“Another thing doing the book; we didn’t grow up taking a lot of pictures. You got your school pictures and that was about it. So, I did a lot work in the archives finding pictures. I would go to antique stores with a camera, and say, ‘Hey, do you mind if I take a picture of this item?’ or I’d get stuff off internet. It (eye surgery) delayed it for about a year.”

The first printing was in 2012 and the second printing in 2013?

“It has sold in nearly every state in the country. It has amazed me. I marketed it as not a local history but a lifestyle book. I’ve had letters from across the country that (people) say, ‘Even though I grew up in the mountains the lifestyle is identical.’”

How about the Wildroots band, named for the “slick your hair back” Wildroot product?

“I played guitar and also did Elvis impersonations. I played part of my second year of law school, all of of my last year of law school. And then I would go down on weekends after I got out of law school. We played a lot of big hotels in Williamsburg. We played a lot military bases because there is a lot of those around. We were making very good money for a band back in that day. All of us were law students or lawyers except one, and that was the drummer. We started out, we played at a law fraternity. There was a DJ there. He had asked for some guys to lip synch. We said, ‘We’ll get a group of guys together and play.’ He liked us. He said, ‘You guys are good.’ He started booking us. That is how it grew. We played at the Petersburg Octoberfest where there would be literally thousands and thousands of people.”

“It was a lot of fun. It was different. You’d be greased up on the weekends and then you are back to law school.”

You also served on the Indian River School District board of education?

“I ran for school board. I got literally snatched out of the audience and put on the school board when Bruce Rogers moved out of the district. My first vote was on Adele Jones. She was the teacher that flunked too many students; national news. My first vote was literally to vote on her case again. We reinstated her. Then I ran and there were three people against me and I got 70-plus percent of the vote in that.”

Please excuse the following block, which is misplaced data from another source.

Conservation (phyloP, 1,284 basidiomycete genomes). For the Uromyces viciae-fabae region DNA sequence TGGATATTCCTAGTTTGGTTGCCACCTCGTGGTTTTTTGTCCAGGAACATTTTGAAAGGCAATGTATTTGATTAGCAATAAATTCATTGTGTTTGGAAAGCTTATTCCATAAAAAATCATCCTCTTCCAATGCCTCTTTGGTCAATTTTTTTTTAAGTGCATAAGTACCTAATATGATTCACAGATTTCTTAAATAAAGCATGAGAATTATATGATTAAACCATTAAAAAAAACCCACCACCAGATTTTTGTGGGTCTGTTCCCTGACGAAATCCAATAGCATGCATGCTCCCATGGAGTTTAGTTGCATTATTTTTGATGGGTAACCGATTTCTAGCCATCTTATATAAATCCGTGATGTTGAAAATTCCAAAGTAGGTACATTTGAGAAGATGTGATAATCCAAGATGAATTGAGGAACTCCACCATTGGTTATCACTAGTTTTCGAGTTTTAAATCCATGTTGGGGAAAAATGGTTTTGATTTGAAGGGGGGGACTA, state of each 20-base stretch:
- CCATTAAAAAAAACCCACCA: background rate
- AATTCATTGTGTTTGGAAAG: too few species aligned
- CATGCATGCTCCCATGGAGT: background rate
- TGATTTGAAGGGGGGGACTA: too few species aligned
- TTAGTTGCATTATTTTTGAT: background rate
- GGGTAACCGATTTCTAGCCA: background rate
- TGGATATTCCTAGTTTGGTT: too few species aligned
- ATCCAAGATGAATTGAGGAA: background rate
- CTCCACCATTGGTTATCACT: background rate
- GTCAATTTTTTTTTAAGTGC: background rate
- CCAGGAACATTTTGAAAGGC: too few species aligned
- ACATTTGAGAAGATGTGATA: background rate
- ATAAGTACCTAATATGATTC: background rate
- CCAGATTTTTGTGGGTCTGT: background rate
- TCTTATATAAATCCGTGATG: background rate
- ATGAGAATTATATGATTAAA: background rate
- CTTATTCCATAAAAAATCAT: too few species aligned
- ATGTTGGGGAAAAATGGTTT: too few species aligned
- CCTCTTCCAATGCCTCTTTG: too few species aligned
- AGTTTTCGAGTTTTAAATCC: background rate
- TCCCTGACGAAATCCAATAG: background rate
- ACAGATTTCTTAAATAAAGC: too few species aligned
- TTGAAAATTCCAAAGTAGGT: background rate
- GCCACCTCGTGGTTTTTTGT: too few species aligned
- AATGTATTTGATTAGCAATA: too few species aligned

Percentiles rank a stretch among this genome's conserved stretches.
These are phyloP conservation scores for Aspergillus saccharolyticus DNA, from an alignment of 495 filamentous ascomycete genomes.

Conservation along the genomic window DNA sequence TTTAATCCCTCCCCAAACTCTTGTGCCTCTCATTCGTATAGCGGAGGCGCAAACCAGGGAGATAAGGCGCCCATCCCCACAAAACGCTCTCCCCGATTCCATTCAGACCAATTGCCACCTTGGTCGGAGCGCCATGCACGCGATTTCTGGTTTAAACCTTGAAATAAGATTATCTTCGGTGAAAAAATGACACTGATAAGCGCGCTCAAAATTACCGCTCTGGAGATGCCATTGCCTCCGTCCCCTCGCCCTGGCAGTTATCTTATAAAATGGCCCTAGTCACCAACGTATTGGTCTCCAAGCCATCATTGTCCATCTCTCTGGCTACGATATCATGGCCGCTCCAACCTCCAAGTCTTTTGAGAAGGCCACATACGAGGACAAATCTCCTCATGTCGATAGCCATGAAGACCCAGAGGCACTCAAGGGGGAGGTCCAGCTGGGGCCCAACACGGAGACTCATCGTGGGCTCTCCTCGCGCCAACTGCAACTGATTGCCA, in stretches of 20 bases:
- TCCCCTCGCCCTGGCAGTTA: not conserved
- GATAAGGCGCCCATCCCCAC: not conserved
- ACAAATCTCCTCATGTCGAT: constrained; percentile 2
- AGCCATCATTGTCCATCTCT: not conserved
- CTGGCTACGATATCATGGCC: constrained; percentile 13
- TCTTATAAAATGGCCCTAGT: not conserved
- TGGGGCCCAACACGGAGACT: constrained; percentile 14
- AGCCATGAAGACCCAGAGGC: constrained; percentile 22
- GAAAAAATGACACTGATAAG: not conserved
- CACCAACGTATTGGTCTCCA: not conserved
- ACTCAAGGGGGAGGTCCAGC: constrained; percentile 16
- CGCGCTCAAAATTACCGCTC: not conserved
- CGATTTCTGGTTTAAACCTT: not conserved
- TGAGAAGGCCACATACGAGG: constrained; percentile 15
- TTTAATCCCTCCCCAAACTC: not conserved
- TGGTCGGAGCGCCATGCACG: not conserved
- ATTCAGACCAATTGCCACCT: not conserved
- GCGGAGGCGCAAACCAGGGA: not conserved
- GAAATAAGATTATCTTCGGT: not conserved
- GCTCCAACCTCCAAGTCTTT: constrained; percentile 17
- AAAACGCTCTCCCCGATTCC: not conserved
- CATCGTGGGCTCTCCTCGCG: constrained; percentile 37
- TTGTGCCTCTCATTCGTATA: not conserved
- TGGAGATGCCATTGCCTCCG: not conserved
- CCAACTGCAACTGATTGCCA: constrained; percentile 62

OK, the Karl Rove connection?

“During my college years there was so few young people going with the Republican Party. Me and Ron Smith from Kent County were starting a Young Republicans at the University of Delaware. We got a call from this guy, ‘Let me come meet with you guys and see if you can change it to a College Republicans.’ We met with this guy; and he’s a skinny kid. He said, ‘If you change this to College Republicans, you’ll be the president of statewide College Republicans, because there is no other here and I’ll get credit because I am creating a new one. And he said, ‘I’ll get you down to D.C., a lot of cool stuff.’ We did it. We got invited to his house on weekends – and it’s Karl Rove. There would be six or seven us, we’d stay at his house. Lee Atwater was always there who was previous chairman of the national party. We would meet a lot of people as a result of that. From that I came back from law school and re-started the Young Republicans here, and became county chairman for eight years and eventually ended up state party chairman.”

Closing thoughts?

“We had an exchange student from Lima, Peru live at our house when I was a junior in high school. I wanted to go see him bad. And I’d always said I would never fly. I am scared. I thought, ‘No way am I getting on a plane.’ After my first year of college I went down to Lima. That totally changed me. There was a junta that had gone during that time, too. I was seeing such poverty that was incredible. A lot of times there would be dirt floors, one room, roosters in cages, a little cot, the dining room table in the center and they (parents) would ask their kids, ‘Come bring your report card. Show him, he’s from America. Show him your English score.’ I said, ‘Man, I am blowing my education.’ These people were so proud to get education. That really matured me. It made a huge impact.”

“And Jose ended up having a daughter and his daughter was named after my mother. There is not many Dorothys in Peru. His wife’s name is Judy so he called her Judy Dorothy. They still come up and visit. His daughter came to live with me and we raised her for two years with my children going to school here in Georgetown.”

The Sussex County Post delivers news from Georgetown and southern Delaware. Follow @SussexPost on Twitter.